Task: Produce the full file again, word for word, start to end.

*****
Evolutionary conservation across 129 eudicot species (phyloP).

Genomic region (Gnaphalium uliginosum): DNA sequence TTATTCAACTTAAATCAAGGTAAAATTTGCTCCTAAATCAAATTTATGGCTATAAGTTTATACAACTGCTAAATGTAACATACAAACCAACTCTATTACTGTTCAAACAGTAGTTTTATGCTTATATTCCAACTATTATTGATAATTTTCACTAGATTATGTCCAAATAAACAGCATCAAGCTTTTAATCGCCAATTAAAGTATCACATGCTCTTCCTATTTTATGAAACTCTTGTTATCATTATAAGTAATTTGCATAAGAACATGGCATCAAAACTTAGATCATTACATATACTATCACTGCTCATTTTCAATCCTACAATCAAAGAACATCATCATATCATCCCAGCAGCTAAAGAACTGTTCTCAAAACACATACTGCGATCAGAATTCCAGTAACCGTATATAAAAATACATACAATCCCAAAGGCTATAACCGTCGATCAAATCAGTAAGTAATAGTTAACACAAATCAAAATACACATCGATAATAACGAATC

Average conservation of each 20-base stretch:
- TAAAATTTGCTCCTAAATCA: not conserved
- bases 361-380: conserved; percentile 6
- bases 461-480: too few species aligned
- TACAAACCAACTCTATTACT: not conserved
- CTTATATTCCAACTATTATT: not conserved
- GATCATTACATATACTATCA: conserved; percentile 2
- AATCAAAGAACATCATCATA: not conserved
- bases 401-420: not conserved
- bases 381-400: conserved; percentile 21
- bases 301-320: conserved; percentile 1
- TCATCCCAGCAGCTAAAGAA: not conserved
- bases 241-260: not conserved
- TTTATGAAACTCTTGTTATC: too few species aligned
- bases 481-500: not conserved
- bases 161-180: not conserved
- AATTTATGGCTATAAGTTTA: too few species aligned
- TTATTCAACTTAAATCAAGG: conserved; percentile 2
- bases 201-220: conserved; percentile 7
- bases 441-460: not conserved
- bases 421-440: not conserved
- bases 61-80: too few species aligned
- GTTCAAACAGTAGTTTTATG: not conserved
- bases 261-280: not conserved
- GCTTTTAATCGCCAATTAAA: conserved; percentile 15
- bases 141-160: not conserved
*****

Evolutionary conservation across 129 eudicot species (phyloP).

Genomic region (Gnaphalium uliginosum): DNA sequence TTATTCAACTTAAATCAAGGTAAAATTTGCTCCTAAATCAAATTTATGGCTATAAGTTTATACAACTGCTAAATGTAACATACAAACCAACTCTATTACTGTTCAAACAGTAGTTTTATGCTTATATTCCAACTATTATTGATAATTTTCACTAGATTATGTCCAAATAAACAGCATCAAGCTTTTAATCGCCAATTAAAGTATCACATGCTCTTCCTATTTTATGAAACTCTTGTTATCATTATAAGTAATTTGCATAAGAACATGGCATCAAAACTTAGATCATTACATATACTATCACTGCTCATTTTCAATCCTACAATCAAAGAACATCATCATATCATCCCAGCAGCTAAAGAACTGTTCTCAAAACACATACTGCGATCAGAATTCCAGTAACCGTATATAAAAATACATACAATCCCAAAGGCTATAACCGTCGATCAAATCAGTAAGTAATAGTTAACACAAATCAAAATACACATCGATAATAACGAATC

Average conservation of each 20-base stretch:
- TAAAATTTGCTCCTAAATCA: not conserved
- bases 361-380: conserved; percentile 6
- bases 461-480: too few species aligned
- TACAAACCAACTCTATTACT: not conserved
- CTTATATTCCAACTATTATT: not conserved
- GATCATTACATATACTATCA: conserved; percentile 2
- AATCAAAGAACATCATCATA: not conserved
- bases 401-420: not conserved
- bases 381-400: conserved; percentile 21
- bases 301-320: conserved; percentile 1
- TCATCCCAGCAGCTAAAGAA: not conserved
- bases 241-260: not conserved
- TTTATGAAACTCTTGTTATC: too few species aligned
- bases 481-500: not conserved
- bases 161-180: not conserved
- AATTTATGGCTATAAGTTTA: too few species aligned
- TTATTCAACTTAAATCAAGG: conserved; percentile 2
- bases 201-220: conserved; percentile 7
- bases 441-460: not conserved
- bases 421-440: not conserved
- bases 61-80: too few species aligned
- GTTCAAACAGTAGTTTTATG: not conserved
- bases 261-280: not conserved
- GCTTTTAATCGCCAATTAAA: conserved; percentile 15
- bases 141-160: not conserved